By Shadrack Mbaka
Slums may be a testament to the failure of Kenya’s political and policy elite to come to terms with the material realities of urbanization, especially its infrastructure, service and human well-being imperatives. There is little acknowledgement that a weak economic base, rapid population growth over last 40 years, collapse or rural economy, high levels of income inequality and a lack of affordable stocks of quality land and housing creates a fertile substrate for slum proliferation.
But slums are also the hallmark of incredible social response by the poor to catastrophic political, policy, and market failure. For the poor, nothing is expected from the state. Nothing is anticipated from the formal private market. In slums, poor urban residents club together in various assemblages, leveraging social capital and ingenuity to stretch their meager incomes.
Places like Kibera are not fetid ghettos of discontent. They are a furnace of white heat of resolve and indomitable entrepreneurship. The narrow and squalid street corners of slums are a complex interchange of retail and services – one-chair barbershops and three-bench bars interspersed with racks of used clothes and stalls of groceries. For hundreds of thousands of families, life in the slums is an opportunity to partake of the humblest yet most grace-filled benediction; an opportunity, through hard work, to join the ranks of the urban working class or to start a business.
Kenya’s capital city Nairobi has some of the most dense, unsanitary and insecure slums in the world. Almost half of the city’s population lives in over 180 slums and squatter settlements within the city, with little or inadequate access to safe water and sanitation.
There are approx 2.5 million slum dwellers in about 200 settlements in Nairobi representing 60% of the Nairobi population, occupying just 6% of the land. Kibera houses almost 1 Million of these people. Kibera is the biggest slum in Africa and one of the biggest in the world.
The average size of shack in this area is 12ft x 12ft built with mud/iron sheets/timber walls, screened with concrete, a corrugated tin roof, dirt or concrete floor. The cost is about Ksh 700 per Month (£6). These shacks often house up to 8 or more, many sleeping on the floor.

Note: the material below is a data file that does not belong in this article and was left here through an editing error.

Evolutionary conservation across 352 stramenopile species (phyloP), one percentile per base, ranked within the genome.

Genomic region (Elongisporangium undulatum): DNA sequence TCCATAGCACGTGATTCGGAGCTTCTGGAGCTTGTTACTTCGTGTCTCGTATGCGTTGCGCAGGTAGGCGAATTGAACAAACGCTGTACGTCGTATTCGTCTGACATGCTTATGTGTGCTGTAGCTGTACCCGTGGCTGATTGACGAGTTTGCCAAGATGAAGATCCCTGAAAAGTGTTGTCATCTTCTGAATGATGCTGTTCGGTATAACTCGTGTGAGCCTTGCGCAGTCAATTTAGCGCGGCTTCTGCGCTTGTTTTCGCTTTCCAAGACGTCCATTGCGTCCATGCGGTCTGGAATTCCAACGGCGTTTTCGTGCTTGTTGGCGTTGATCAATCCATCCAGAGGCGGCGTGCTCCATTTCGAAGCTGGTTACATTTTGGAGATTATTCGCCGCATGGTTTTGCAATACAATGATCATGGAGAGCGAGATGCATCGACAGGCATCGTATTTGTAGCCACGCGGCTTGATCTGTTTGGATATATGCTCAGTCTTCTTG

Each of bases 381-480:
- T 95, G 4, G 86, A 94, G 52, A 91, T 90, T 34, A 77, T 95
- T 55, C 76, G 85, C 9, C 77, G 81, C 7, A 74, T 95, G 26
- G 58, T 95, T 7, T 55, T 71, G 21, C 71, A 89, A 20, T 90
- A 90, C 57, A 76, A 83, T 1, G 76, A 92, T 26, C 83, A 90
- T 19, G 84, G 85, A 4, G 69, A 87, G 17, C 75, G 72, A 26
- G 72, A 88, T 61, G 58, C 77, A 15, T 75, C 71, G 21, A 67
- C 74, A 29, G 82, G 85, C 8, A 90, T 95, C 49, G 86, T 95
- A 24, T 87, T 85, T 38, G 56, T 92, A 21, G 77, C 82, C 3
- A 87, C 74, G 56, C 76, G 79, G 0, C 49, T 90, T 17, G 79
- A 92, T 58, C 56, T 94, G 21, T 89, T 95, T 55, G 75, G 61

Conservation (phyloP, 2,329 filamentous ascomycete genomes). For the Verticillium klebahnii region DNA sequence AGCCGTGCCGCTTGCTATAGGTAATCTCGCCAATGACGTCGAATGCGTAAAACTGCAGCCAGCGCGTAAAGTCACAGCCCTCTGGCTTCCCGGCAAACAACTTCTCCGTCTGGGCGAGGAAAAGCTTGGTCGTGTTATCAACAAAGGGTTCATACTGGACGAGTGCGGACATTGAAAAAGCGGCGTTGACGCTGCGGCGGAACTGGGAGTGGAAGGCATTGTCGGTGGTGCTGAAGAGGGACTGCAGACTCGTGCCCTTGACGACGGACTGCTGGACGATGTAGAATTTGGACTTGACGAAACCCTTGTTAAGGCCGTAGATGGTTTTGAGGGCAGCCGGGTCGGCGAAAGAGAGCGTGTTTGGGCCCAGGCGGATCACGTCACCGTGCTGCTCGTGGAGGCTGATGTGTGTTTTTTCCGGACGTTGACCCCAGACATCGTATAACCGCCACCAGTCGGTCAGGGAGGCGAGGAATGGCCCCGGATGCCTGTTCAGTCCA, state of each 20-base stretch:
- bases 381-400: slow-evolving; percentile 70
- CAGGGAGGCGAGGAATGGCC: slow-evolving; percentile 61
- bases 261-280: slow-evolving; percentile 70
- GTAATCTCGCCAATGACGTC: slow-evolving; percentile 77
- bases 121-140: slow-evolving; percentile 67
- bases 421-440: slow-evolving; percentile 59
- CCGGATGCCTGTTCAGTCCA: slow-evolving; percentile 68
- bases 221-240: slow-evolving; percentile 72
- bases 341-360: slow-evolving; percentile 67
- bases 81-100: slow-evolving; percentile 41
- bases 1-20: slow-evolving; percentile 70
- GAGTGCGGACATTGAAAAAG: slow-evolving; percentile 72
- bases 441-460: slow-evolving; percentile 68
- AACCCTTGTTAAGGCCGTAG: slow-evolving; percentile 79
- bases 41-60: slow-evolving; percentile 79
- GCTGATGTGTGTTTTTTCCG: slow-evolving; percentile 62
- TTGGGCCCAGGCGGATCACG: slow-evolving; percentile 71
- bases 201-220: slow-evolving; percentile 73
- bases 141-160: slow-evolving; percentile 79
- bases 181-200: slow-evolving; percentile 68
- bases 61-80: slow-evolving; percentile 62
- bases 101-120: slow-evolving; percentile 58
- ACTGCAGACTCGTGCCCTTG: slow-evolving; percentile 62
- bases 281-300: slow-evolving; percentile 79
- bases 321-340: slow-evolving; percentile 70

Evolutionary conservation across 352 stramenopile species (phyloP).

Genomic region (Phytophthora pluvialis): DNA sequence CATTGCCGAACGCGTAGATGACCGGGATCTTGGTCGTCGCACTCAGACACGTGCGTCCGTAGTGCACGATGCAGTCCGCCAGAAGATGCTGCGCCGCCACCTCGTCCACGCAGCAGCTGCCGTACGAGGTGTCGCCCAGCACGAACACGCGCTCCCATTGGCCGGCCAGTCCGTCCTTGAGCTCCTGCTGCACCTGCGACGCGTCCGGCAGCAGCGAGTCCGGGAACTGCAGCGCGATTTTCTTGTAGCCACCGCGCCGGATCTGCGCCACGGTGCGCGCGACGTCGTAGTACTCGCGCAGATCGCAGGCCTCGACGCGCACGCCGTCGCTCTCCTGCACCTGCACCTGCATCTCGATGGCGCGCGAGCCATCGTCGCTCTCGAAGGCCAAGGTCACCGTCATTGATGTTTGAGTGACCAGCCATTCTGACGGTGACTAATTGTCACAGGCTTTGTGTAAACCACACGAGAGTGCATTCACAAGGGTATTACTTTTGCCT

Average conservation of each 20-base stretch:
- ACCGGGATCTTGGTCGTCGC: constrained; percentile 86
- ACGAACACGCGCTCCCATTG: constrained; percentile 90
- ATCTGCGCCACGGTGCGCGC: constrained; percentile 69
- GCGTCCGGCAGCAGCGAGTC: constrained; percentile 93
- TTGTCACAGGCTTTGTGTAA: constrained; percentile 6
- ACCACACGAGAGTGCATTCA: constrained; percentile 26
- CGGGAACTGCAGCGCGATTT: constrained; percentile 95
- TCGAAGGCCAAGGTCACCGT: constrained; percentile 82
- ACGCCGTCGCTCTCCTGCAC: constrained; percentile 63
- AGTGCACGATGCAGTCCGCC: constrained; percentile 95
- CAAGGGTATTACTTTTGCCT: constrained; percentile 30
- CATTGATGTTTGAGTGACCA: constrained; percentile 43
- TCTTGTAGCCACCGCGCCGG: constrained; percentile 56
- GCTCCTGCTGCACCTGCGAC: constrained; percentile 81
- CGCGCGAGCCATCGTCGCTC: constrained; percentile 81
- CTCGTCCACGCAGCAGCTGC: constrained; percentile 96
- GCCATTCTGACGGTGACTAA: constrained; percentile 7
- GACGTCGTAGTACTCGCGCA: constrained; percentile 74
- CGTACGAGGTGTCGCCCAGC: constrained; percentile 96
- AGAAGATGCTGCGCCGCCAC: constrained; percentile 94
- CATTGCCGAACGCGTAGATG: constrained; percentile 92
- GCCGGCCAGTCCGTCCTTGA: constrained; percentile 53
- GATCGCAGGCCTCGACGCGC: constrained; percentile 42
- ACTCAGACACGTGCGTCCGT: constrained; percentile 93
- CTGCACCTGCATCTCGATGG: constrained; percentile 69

Too many Kenyans lack access to decent housing. Every Kenyan has the fundamental right to a warm, safe, secure home with access to clean running water, sanitation and electricity, and this is true as well for those who currently live in a remote villages and urban slums.
The Jubilee Coalition, on whose mandate Uhuru Kenyatta, ran for office aims to guarantee all Kenyans a decent home by 2020 by introducing a range of measures to upgrade the slums around Nairobi, Mombasa, Kisumu and other urban areas, and to supply affordable loans to low income Kenyans to enable them to build their own homes and to facilitate the new counties to provide new low-cost housing for rent.
On March 4, Kenya held its first presidential and parliamentary elections since 2007. Uhuru Kenyatta, son of Kenya’s first president, Jomo Kenyatta, was declared the winner five days later with 50.07% of the vote. Outgoing Prime Minister and main rival Ralia Odinga, who was awarded 43.31% of votes cast, has vowed to challenge the election result in court.
Kenyatta is expected to take office on March 26. While he did not address any specific policies towards slum upgrading in either of Kenya’s presidential debates, his manifesto (p. 61) reveals some of his administration’s likely attitudes towards the issue.
So far, Kenyatta has promised to:
- “Pursue a policy of waivers and graduated stamp duty fees for first-time home owners, with special consideration for youth, women and persons with disability.”
- “Devolve responsibility for housing construction to the new counties.”
- “Require the counties to formulate 5-yearly Housing Plan proposals that ensure new homes are built in their area with an audit follow up. These will be funded by grants from the local CIF and National Housing Corporation.”
- “Continue with the proposed slum clearance programs, replacing them with decent housing.”
- “Provide micro-financing loans for new home construction to low-income Kenyans.”
- “Encourage the establishment of local housing co-ops and savings unions to give all Kenyans better access to credit.”
- “Pursue a policy of lowering mortgage rates following similar successful models in other emerging economies.”
Of particular interest to slum dwellers is Kenyatta’s interest in housing co-ops, micro-finance loans, and savings unions, as well as his commitment to carrying out slum evictions.